Monday, June 14, 2010
Hannah Sanders moves to a new town with her loser dad, and she tries hard to fit in. And, I'm sorry, but I'm sick of reading books about female characters with low self-esteem who want nothing more than to be a member of the cool, bitchy it crowd. Can you tell I feel strongly about this crap? I mean, really, where are the strong kick-ass characters in the zombie/werewolves/fairy novels? Must the girls make stupid decisions because they are tempted by the cute evil boy?
Hannah, in her stupidity, doesn't notice that most of the people in her town are zombies until they practically drain her blood in the locker room as they are dyeing her hair blonde. Ugh.
Borrrrring. It's like watching a horror movie and wondering why the dumb pretty one runs to the bathroom to escape the bad guy. Stuppppiddd.
I didn't blog about it, but I know I liked Coben's Tell No One, which was on the Illinois Abe Lincoln Book Award list a few years ago. I picked up this audiobook at the Casey Public Library and wasn't disappointed. In fact, I was reminded of Dick Francis and his great horse jockey character Sid Halley. Coben's created Myron Bolitar, a basketball has been who is now a sports agent. He's called back to star on a pro basketball team to find out what's happened to a missing teammate. Even though Myron hasn't played "real" ball in years because of his bum knee, he's able to infiltrate the team as the new scrub. Myron has a long history with the missing teammate (like, um, sleeping with his fiancée years ago) and the mystery delves deeper into gambling, the mob, and even a wild conspiracy group from the 1970s. Coben writes an awesome mystery! Love his snarkiness.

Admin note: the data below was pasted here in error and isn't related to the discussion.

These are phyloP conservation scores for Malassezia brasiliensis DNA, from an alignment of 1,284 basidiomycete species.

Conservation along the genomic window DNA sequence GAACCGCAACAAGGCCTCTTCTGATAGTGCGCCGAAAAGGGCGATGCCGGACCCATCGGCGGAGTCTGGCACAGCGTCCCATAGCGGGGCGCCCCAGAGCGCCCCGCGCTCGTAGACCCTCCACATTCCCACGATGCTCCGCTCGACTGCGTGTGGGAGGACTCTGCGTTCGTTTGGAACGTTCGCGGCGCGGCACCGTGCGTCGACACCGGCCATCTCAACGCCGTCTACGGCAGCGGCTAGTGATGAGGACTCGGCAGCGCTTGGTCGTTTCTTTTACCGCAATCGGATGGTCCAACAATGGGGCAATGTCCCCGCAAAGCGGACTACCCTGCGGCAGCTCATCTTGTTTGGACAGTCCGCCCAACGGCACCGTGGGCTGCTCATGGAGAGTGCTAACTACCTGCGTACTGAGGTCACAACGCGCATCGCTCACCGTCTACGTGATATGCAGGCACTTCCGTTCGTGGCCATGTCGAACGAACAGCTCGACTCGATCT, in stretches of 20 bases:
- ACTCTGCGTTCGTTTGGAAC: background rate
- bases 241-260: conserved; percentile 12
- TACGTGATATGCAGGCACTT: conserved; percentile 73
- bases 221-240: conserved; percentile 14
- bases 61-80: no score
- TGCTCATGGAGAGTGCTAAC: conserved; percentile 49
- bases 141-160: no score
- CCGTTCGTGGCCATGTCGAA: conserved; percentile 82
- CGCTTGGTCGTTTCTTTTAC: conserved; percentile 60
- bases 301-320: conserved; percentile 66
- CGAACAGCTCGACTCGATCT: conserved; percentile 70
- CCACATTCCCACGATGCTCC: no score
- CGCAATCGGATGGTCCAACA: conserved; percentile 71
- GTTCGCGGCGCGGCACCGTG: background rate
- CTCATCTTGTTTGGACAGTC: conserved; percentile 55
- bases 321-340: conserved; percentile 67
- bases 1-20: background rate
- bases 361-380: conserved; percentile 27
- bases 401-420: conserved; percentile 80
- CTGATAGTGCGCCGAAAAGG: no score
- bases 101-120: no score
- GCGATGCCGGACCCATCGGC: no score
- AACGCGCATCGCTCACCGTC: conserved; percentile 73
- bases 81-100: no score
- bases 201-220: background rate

I remember I wasn't a huge fan of Wicked Lovely, so I'm not sure why I attempted this sequel. I love the dark world of fairies, but Marr's version seems too full of superficial characters and not enough depth for me. I get the whole dark romance thing with tattoos, and I like how the tattoo bounds the wearer to the dark side. But the relationship between the dark and light fairies just never seemed believable to me. Cassandra Clare does it better. Or at least more in my style.
Friday, June 11, 2010
I'm not going to do this book justice, so if you're a manga fan, just laugh at me for being ignorant. First of all, I had to figure out how to read the dang thing from right to left. I mean, really, I knew that, but in comic strip format, what about top to bottom? Things weren't making sense! I mean, yes, the pictures were pretty, and lots were in color. And there was a fairy thing who was a four leaf clover which meant that she had tons of magical powers. And a Black Ops agent was was supposed to protect her and take her somewhere, even though she was more powerful than him. And the two were connected somehow through this famous female singer who had loved the agent. Ugh. See? I can't even give you a plot. I'm just not a manga person.